Evidence-based interventions have the potential to improve educational outcomes for students. Often these programs are introduced with an initial training but once the training has been completed often there is no additional follow-up support available. This can result in the educational initiative not being fully adopted and frequently abandoned soon after initial adoption. To change this cycle, on-going coaching or implementation support has been suggested as an alternative. The current study by Owen and colleagues evaluated the impact of implementation supports on student outcomes who participated in the implementation of Say All Fast Minute Every Day Shuffled (SAFMEDS). This program is designed to promote fast and accurate recall. In this instance, the goal was to increase fluency with math facts. This was a large randomized trial in which teachers received training on implementing SAFMEDS, and following training were assigned to either a No Support group, or an Implementation Support Group. Implementation Support consisted of three face-to-face meetings with a teacher and email contact initiated by the teacher. All of the students in the study had been identified as performing below standards for their age. The results suggest that across grade levels (Grade 1-2 and Grades 3-5) Implementation Supports resulted in small effect size improvements compared to the No Support Group. For Grades 1-2, the effect size was d=0.23 and for Grades 3-5 d=0.25. These are relatively small effect sizes; however, they are larger than the average effect sizes reported in the professional development literature that apply coaching elements to math programs. It should also be noted that the Implementation Supports consisted of three hours across a school year. This is a relatively low intensity dose of support and one that is likely to be practical in most school contexts.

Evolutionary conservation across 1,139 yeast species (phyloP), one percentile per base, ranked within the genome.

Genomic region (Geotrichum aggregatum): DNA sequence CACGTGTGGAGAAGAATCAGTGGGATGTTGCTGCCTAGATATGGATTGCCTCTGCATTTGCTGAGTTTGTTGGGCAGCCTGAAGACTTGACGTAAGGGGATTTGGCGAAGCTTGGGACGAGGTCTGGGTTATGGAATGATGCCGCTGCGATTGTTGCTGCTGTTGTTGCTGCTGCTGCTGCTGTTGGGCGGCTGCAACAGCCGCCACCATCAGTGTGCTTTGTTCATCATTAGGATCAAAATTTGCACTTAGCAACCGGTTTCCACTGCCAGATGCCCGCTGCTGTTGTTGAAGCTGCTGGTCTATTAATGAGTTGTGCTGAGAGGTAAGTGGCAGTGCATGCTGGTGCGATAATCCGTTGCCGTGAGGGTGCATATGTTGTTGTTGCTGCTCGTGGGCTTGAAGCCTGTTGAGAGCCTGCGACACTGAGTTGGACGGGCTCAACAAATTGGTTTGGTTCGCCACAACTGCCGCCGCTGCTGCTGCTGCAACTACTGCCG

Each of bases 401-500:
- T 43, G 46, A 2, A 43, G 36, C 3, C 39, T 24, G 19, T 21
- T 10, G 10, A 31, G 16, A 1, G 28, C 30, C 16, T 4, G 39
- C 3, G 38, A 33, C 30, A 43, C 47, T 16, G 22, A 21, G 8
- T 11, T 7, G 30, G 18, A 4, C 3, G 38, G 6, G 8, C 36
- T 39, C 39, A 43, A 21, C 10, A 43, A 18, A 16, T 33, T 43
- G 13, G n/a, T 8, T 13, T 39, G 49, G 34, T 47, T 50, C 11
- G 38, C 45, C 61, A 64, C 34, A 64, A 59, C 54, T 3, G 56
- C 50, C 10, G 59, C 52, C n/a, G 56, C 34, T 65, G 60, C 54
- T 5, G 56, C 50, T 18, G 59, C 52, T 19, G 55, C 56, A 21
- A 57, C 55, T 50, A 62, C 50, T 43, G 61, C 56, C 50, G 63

The important take-away from this research is that some level of Implementation Support will likely be necessary to gain benefit from empirically-supported interventions such as SAFMEDS. The challenge for researchers is to identify the minimum dosage of Implementation Support to improve outcomes and the critical components of the Implementation Support so that it is efficient and effective.
Owen, K. L., Hunter, S. H., Watkins, R. C., Payne, J. S., Bailey, T., Gray, C., … & Hughes, J. C. (2021). Implementation Support Improves Outcomes of a Fluency-Based Mathematics Strategy: A Cluster-Randomized Controlled Trial. Journal of Research on Educational Effectiveness, 14(3), 523-542.